When a principal - a person or body with due authority and responsibility set by law - makes a delegation of some or all of that authority to another person as agent on their behalf - that act of delegation is creating an “instrument” of the principal. The agent-instrument derives its authority from the principal, has no more power than the principal possesses, and is constrained by whatever limits exist on the principal. The agent wields that delegated authority and responsibility on the same terms and with the same limitations of the principal. If the principal-public body is bound by the open meeting laws, so is the agent-committee.
In the context of textbook adoption committees, they have no authority to actually approve textbooks - the governing board is looking to them for recommendations and advice. The governing board does not have to accept those recommendations. The governing board is merely “delegating” or “outsourcing” the work of shifting through different publishing companies’ products to find textbooks acceptable to the district and aligned with state standards.
Many people, including lawyers, get hung up on whether OML definitions apply to any given public school district committee. Or they think committee member composition is important - which leads people who should know better to think that, so long as not a single governing board member is on the committee, a district committee is not subject to the OML, including textbook committees.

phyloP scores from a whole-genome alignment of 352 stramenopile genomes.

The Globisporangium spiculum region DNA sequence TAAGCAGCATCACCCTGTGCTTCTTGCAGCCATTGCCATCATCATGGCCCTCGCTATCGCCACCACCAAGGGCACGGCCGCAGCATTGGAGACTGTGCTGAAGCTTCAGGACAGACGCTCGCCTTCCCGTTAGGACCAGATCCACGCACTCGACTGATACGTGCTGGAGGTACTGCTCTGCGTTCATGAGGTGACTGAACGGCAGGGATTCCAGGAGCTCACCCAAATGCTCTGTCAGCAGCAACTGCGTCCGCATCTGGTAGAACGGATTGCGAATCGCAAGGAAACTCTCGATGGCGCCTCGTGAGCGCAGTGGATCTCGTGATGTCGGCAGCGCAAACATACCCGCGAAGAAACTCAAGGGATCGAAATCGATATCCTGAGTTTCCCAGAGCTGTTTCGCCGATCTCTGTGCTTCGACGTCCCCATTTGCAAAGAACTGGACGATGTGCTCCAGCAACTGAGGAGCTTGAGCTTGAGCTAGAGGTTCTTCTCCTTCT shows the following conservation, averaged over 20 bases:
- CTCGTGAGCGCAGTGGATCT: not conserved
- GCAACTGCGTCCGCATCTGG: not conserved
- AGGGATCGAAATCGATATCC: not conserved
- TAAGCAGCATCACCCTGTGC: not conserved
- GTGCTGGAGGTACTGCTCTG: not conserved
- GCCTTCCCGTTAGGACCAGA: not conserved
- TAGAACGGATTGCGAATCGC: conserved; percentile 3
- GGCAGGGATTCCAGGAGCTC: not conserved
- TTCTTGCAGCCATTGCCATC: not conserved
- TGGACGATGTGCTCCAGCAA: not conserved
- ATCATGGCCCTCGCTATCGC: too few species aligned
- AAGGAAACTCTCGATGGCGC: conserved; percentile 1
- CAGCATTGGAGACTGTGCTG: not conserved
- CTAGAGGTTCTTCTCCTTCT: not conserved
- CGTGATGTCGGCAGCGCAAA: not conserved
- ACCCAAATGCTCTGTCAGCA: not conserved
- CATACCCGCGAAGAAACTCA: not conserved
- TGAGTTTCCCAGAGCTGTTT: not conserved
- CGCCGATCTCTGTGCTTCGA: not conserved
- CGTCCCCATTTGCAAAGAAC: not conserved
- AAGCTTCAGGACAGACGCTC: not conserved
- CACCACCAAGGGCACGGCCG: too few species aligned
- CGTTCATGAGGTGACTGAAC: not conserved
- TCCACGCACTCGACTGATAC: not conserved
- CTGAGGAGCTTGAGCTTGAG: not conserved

This is a misunderstanding of the law and confuses the issue - we do not need to determine whether a textbook adoption committee is a “board subcommittee” or an “advisory committee” under the OML statutes - in the context of textbook adoption committees, this debate is entirely inapposite, wholly misplaced.
As used in ARS §§15-721 and 15-722, any committee formed for the purpose of textbook review and selection is subject to the OML. It doesn’t matter who is on that committee. It doesn’t matter if the superintendent, not the governing board, formed the committee. If any group of living, breathing persons is reviewing and selecting textbooks that will eventually go up to the governing board for approval, that group is an OML committee. Period.
5/ My Testimony to the AZ Senate Education Committee on SB1211
Because of its relevancy to textbook adoptions, I’m adding to the Primer my February 1, 2022 testimony to the Arizona Senate Education Committee on the need for new transparency laws.
6/ My OML Complaint and Diligence Report Re: Chronic OML-Abuser Scottsdale Unified School District
Finally, please read my nearly 250-page OML complaint and diligence report against the Scottsdale Unified School District that shows a pattern of chronic and pervasive failure to follow the OML, resulting in over $3.3m worth of textbook contracts selected by closed-door committees and presented to the governing board for rubber-stamp approval - since January 2020 alone.
This is the very reason why I got involved with public school matters - I just can’t stand to see anyone, much less government officials, refusing to follow the legal process.